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Old 09-05-2018, 20:02   #1
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Justifying a Liveaboard 3d Printer

Thinking about bringing my 3d printer onboard with my two young kids and wife. We are still in the boat hunting phase (looking for 37-44 blue water cruiser in the US) but I am trying to justify to myself bringing a 3d printer along as my comfort item.

I am trying to justify it taking up valuable space against a teaching tool for my kids who will be homeschooled aboard the boat.

I could see the usefulness of ABS or nylon prints aboard the boat for simple morale improvement projects... I am curious if anyone else has thought of this before or if this is just a terrible idea.

I currently print off a 200x200x200 print bed (Tevo Tarantula for reference) but was considering dipping into the boat savings for something a little bigger/better quality... Although space is a premium of course.

Thanks!
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Old 10-05-2018, 20:16   #2
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Re: Justifying a Liveaboard 3d Printer

I like the idea a lot! It is a space consideration more than weight in my mind. I have a delta printer that I would love to have onboard, but space is a question. I'm also a bit concerned about the humidity problems with the filament. I'd also be interested to hear from someone who has done it.
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Old 10-05-2018, 21:26   #3
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Re: Justifying a Liveaboard 3d Printer

Nice, those deltas are usually quite compact (in the X/Z axis...). PLA will have the obvious flaw of degrading quickly in humidity but I've heard that ABS and Nylon fair much better in these environments.. I would also like to hear if anyone currently or previously has 3d printing experience doing the live-aboard lifestyle.


I could see potential in the "see a need, fill a need" role that a 3D printer could fulfill... refits and quick fixes to get back to safe harbor... I dunno, maybe I'm over thinking it.
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Old 15-05-2018, 12:36   #4
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Re: Justifying a Liveaboard 3d Printer

Quote:
Originally Posted by Homeward13 View Post
Thinking about bringing my 3d printer onboard with my two young kids and wife. We are still in the boat hunting phase (looking for 37-44 blue water cruiser in the US) but I am trying to justify to myself bringing a 3d printer along as my comfort item.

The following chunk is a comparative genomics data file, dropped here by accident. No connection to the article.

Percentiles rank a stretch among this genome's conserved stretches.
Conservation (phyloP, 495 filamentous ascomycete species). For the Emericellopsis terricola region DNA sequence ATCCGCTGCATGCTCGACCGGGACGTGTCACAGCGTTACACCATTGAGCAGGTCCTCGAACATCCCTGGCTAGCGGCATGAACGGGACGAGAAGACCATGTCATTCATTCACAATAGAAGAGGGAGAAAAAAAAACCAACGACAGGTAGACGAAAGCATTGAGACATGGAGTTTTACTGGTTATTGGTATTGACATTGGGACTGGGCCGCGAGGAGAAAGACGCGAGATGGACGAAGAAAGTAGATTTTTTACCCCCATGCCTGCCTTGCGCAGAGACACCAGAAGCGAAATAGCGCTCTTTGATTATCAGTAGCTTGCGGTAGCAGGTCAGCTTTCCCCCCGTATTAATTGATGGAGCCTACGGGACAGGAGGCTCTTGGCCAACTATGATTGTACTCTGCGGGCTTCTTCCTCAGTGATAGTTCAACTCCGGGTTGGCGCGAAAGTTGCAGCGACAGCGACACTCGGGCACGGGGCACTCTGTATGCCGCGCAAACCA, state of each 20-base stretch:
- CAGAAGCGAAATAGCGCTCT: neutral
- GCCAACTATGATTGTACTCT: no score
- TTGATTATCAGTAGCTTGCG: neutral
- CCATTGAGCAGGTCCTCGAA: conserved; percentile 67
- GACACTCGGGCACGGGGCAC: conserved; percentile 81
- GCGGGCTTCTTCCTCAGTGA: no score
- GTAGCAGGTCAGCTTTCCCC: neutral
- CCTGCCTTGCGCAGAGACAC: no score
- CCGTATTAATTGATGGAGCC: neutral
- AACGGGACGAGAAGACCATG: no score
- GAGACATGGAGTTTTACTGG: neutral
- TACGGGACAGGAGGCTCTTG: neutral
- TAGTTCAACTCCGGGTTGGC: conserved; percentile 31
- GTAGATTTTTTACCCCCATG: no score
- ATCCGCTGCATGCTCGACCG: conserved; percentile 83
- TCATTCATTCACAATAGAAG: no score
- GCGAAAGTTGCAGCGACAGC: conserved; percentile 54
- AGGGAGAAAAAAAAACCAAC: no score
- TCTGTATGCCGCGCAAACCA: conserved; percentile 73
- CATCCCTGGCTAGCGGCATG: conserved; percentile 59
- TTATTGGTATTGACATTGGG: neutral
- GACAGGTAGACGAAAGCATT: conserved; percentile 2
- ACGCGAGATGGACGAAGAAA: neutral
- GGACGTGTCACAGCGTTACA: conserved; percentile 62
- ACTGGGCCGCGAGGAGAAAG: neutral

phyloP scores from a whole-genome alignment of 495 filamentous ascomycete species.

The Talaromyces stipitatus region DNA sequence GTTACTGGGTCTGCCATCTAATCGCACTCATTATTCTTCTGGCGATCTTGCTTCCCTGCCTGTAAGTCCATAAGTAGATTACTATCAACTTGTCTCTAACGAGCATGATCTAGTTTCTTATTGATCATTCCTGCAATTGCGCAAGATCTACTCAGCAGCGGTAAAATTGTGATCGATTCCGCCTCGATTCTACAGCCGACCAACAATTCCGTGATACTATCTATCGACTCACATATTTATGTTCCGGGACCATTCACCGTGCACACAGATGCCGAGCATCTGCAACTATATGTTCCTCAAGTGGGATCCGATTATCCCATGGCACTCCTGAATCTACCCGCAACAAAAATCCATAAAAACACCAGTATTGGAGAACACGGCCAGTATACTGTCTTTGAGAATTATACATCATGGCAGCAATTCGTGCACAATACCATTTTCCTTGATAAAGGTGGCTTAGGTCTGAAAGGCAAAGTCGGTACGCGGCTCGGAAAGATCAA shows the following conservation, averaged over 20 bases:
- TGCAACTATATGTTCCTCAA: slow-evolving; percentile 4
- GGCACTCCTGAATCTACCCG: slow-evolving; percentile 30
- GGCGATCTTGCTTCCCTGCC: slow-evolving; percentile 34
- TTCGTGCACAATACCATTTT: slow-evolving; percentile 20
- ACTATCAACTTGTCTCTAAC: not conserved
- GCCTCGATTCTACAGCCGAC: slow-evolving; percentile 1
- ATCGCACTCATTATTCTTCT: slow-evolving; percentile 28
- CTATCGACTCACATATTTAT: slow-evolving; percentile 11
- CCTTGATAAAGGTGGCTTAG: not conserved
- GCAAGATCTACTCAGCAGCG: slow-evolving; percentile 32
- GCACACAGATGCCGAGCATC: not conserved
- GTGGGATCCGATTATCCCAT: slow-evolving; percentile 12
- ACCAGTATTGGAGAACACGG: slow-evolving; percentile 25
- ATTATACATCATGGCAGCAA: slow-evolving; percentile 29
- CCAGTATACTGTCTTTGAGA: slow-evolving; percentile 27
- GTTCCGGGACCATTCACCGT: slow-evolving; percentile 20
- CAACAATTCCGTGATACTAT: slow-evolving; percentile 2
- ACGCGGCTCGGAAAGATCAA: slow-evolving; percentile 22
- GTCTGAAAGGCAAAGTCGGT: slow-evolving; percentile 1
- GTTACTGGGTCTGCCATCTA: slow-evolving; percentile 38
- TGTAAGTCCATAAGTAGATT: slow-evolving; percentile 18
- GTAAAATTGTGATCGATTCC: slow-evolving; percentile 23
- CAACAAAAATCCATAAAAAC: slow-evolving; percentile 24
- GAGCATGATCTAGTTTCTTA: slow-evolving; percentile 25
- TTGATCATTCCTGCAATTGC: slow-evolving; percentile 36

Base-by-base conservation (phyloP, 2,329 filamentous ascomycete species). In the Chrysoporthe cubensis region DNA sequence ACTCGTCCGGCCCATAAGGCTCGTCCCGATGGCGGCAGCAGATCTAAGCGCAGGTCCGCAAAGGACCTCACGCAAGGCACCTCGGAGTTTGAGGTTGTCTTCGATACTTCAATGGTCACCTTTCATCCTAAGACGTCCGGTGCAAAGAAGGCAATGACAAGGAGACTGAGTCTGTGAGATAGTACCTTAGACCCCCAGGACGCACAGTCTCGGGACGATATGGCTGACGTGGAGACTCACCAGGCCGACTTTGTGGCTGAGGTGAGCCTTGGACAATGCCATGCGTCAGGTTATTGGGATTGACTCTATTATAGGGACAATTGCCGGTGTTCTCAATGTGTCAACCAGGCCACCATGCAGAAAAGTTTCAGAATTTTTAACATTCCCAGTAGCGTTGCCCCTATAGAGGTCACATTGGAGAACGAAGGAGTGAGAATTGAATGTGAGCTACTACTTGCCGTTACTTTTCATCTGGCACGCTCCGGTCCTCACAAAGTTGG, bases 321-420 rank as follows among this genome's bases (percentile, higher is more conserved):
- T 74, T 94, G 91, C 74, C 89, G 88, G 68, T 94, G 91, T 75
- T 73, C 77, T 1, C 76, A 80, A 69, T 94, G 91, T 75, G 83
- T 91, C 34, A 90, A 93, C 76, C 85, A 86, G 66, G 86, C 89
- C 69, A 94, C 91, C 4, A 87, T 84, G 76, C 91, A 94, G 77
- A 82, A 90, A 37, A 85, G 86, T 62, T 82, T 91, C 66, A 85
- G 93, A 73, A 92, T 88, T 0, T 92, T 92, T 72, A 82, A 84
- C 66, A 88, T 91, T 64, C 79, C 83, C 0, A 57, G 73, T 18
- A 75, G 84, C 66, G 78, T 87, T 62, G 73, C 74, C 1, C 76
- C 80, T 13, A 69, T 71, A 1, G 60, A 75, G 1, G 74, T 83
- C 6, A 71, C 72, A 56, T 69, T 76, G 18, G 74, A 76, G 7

I am trying to justify it taking up valuable space against a teaching tool for my kids who will be homeschooled aboard the boat.

I could see the usefulness of ABS or nylon prints aboard the boat for simple morale improvement projects... I am curious if anyone else has thought of this before or if this is just a terrible idea.

I currently print off a 200x200x200 print bed (Tevo Tarantula for reference) but was considering dipping into the boat savings for something a little bigger/better quality... Although space is a premium of course.

Thanks!
I'm about a hairs breath from doing the same with a TAZ 6. I think its a fine idea as long as you can make room (and power) for it. I'm aware of several boats that carry one.

I think there are plenty of boat knick-knaks you can make for a boat with a 3D printer, and with some of the stronger materials (and better print heads), even some parts for use on the boat.

I'm on a 45' cat though, so have the room.

Regards

Mark.
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Old 15-05-2018, 13:41   #5
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Re: Justifying a Liveaboard 3d Printer

Can anyone comment on surface finish of 3D printed objects when the printer is located on an inherently unstable footing? I would think that movement of the boat would telegraph right through to the final product.
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Old 15-05-2018, 13:50   #6
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Re: Justifying a Liveaboard 3d Printer

Sounds to me a little ď putting the cart before the horse ď Maybe buy a boat first so you know what will fit and how it can be powered.
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Old 15-05-2018, 14:14   #7
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Re: Justifying a Liveaboard 3d Printer

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Originally Posted by Homeward13 View Post
Nice, those deltas are usually quite compact (in the X/Z axis...). PLA will have the obvious flaw of degrading quickly in humidity but I've heard that ABS and Nylon fair much better in these environments.. I would also like to hear if anyone currently or previously has 3d printing experience doing the live-aboard lifestyle.


I could see potential in the "see a need, fill a need" role that a 3D printer could fulfill... refits and quick fixes to get back to safe harbor... I dunno, maybe I'm over thinking it.
Nylon based filaments will need to be stored in a dry box, or there will be trouble printing with it.

Deltas are my favorite, but they are much taller for the same print area when compared to your classic orthogonal XYZ printers.

Maybe look into a hang printer. Maybe not great for precision, but can be stowed in a small box when not in use, and incredibly inexpensive to build.
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